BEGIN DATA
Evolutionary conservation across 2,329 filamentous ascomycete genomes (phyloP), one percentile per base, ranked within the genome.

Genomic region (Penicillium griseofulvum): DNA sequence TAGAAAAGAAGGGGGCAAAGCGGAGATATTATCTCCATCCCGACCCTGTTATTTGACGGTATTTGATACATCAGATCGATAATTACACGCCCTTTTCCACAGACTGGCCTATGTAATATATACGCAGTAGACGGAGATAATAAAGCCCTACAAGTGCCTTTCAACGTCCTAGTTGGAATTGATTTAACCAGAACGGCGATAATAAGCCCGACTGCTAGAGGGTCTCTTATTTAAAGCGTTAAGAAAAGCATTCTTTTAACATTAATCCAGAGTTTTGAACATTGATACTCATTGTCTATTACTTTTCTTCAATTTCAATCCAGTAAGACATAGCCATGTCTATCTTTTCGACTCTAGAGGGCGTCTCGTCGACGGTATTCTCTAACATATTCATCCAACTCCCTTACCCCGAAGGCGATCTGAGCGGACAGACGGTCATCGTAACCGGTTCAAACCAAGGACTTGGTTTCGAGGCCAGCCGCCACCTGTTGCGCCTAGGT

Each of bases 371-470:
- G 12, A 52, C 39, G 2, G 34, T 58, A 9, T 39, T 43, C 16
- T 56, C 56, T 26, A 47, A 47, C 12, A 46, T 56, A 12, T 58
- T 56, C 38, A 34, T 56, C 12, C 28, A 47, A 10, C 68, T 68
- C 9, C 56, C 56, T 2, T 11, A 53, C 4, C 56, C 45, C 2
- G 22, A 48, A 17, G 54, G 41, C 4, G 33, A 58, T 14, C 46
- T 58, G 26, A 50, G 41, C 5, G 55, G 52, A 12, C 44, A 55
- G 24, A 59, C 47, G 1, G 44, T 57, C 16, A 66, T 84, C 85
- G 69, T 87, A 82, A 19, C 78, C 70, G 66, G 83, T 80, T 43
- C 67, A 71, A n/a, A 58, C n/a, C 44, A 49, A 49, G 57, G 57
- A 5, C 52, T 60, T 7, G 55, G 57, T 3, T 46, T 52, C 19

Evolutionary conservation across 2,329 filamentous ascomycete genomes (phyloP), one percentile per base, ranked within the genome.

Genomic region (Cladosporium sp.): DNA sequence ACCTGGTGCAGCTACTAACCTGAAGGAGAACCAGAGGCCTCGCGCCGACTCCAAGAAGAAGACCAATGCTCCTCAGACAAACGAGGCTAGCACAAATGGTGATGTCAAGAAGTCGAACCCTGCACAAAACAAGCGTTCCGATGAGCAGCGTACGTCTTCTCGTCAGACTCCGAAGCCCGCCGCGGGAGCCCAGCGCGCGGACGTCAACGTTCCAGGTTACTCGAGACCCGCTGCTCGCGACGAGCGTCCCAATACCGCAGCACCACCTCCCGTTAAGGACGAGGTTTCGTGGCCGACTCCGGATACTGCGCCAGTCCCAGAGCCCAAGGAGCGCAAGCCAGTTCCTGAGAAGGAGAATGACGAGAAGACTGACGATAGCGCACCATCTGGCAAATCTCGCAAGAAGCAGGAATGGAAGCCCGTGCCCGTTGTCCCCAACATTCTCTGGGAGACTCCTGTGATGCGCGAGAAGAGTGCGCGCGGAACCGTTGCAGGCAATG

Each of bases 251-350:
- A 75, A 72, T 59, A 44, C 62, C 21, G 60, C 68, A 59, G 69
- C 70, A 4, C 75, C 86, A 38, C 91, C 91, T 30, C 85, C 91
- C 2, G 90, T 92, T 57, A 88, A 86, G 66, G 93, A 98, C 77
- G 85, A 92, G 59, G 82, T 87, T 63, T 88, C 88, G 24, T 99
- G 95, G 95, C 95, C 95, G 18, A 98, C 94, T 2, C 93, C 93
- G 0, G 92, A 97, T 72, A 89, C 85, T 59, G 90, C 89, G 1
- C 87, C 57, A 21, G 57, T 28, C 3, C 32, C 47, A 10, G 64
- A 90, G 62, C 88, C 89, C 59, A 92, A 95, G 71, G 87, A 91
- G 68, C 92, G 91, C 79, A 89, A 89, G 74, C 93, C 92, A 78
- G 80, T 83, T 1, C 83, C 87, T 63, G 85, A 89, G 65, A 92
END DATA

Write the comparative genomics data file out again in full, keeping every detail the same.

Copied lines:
Evolutionary conservation across 2,329 filamentous ascomycete genomes (phyloP), one percentile per base, ranked within the genome.

Genomic region (Penicillium griseofulvum): DNA sequence TAGAAAAGAAGGGGGCAAAGCGGAGATATTATCTCCATCCCGACCCTGTTATTTGACGGTATTTGATACATCAGATCGATAATTACACGCCCTTTTCCACAGACTGGCCTATGTAATATATACGCAGTAGACGGAGATAATAAAGCCCTACAAGTGCCTTTCAACGTCCTAGTTGGAATTGATTTAACCAGAACGGCGATAATAAGCCCGACTGCTAGAGGGTCTCTTATTTAAAGCGTTAAGAAAAGCATTCTTTTAACATTAATCCAGAGTTTTGAACATTGATACTCATTGTCTATTACTTTTCTTCAATTTCAATCCAGTAAGACATAGCCATGTCTATCTTTTCGACTCTAGAGGGCGTCTCGTCGACGGTATTCTCTAACATATTCATCCAACTCCCTTACCCCGAAGGCGATCTGAGCGGACAGACGGTCATCGTAACCGGTTCAAACCAAGGACTTGGTTTCGAGGCCAGCCGCCACCTGTTGCGCCTAGGT

Each of bases 371-470:
- G 12, A 52, C 39, G 2, G 34, T 58, A 9, T 39, T 43, C 16
- T 56, C 56, T 26, A 47, A 47, C 12, A 46, T 56, A 12, T 58
- T 56, C 38, A 34, T 56, C 12, C 28, A 47, A 10, C 68, T 68
- C 9, C 56, C 56, T 2, T 11, A 53, C 4, C 56, C 45, C 2
- G 22, A 48, A 17, G 54, G 41, C 4, G 33, A 58, T 14, C 46
- T 58, G 26, A 50, G 41, C 5, G 55, G 52, A 12, C 44, A 55
- G 24, A 59, C 47, G 1, G 44, T 57, C 16, A 66, T 84, C 85
- G 69, T 87, A 82, A 19, C 78, C 70, G 66, G 83, T 80, T 43
- C 67, A 71, A n/a, A 58, C n/a, C 44, A 49, A 49, G 57, G 57
- A 5, C 52, T 60, T 7, G 55, G 57, T 3, T 46, T 52, C 19

Evolutionary conservation across 2,329 filamentous ascomycete genomes (phyloP), one percentile per base, ranked within the genome.

Genomic region (Cladosporium sp.): DNA sequence ACCTGGTGCAGCTACTAACCTGAAGGAGAACCAGAGGCCTCGCGCCGACTCCAAGAAGAAGACCAATGCTCCTCAGACAAACGAGGCTAGCACAAATGGTGATGTCAAGAAGTCGAACCCTGCACAAAACAAGCGTTCCGATGAGCAGCGTACGTCTTCTCGTCAGACTCCGAAGCCCGCCGCGGGAGCCCAGCGCGCGGACGTCAACGTTCCAGGTTACTCGAGACCCGCTGCTCGCGACGAGCGTCCCAATACCGCAGCACCACCTCCCGTTAAGGACGAGGTTTCGTGGCCGACTCCGGATACTGCGCCAGTCCCAGAGCCCAAGGAGCGCAAGCCAGTTCCTGAGAAGGAGAATGACGAGAAGACTGACGATAGCGCACCATCTGGCAAATCTCGCAAGAAGCAGGAATGGAAGCCCGTGCCCGTTGTCCCCAACATTCTCTGGGAGACTCCTGTGATGCGCGAGAAGAGTGCGCGCGGAACCGTTGCAGGCAATG

Each of bases 251-350:
- A 75, A 72, T 59, A 44, C 62, C 21, G 60, C 68, A 59, G 69
- C 70, A 4, C 75, C 86, A 38, C 91, C 91, T 30, C 85, C 91
- C 2, G 90, T 92, T 57, A 88, A 86, G 66, G 93, A 98, C 77
- G 85, A 92, G 59, G 82, T 87, T 63, T 88, C 88, G 24, T 99
- G 95, G 95, C 95, C 95, G 18, A 98, C 94, T 2, C 93, C 93
- G 0, G 92, A 97, T 72, A 89, C 85, T 59, G 90, C 89, G 1
- C 87, C 57, A 21, G 57, T 28, C 3, C 32, C 47, A 10, G 64
- A 90, G 62, C 88, C 89, C 59, A 92, A 95, G 71, G 87, A 91
- G 68, C 92, G 91, C 79, A 89, A 89, G 74, C 93, C 92, A 78
- G 80, T 83, T 1, C 83, C 87, T 63, G 85, A 89, G 65, A 92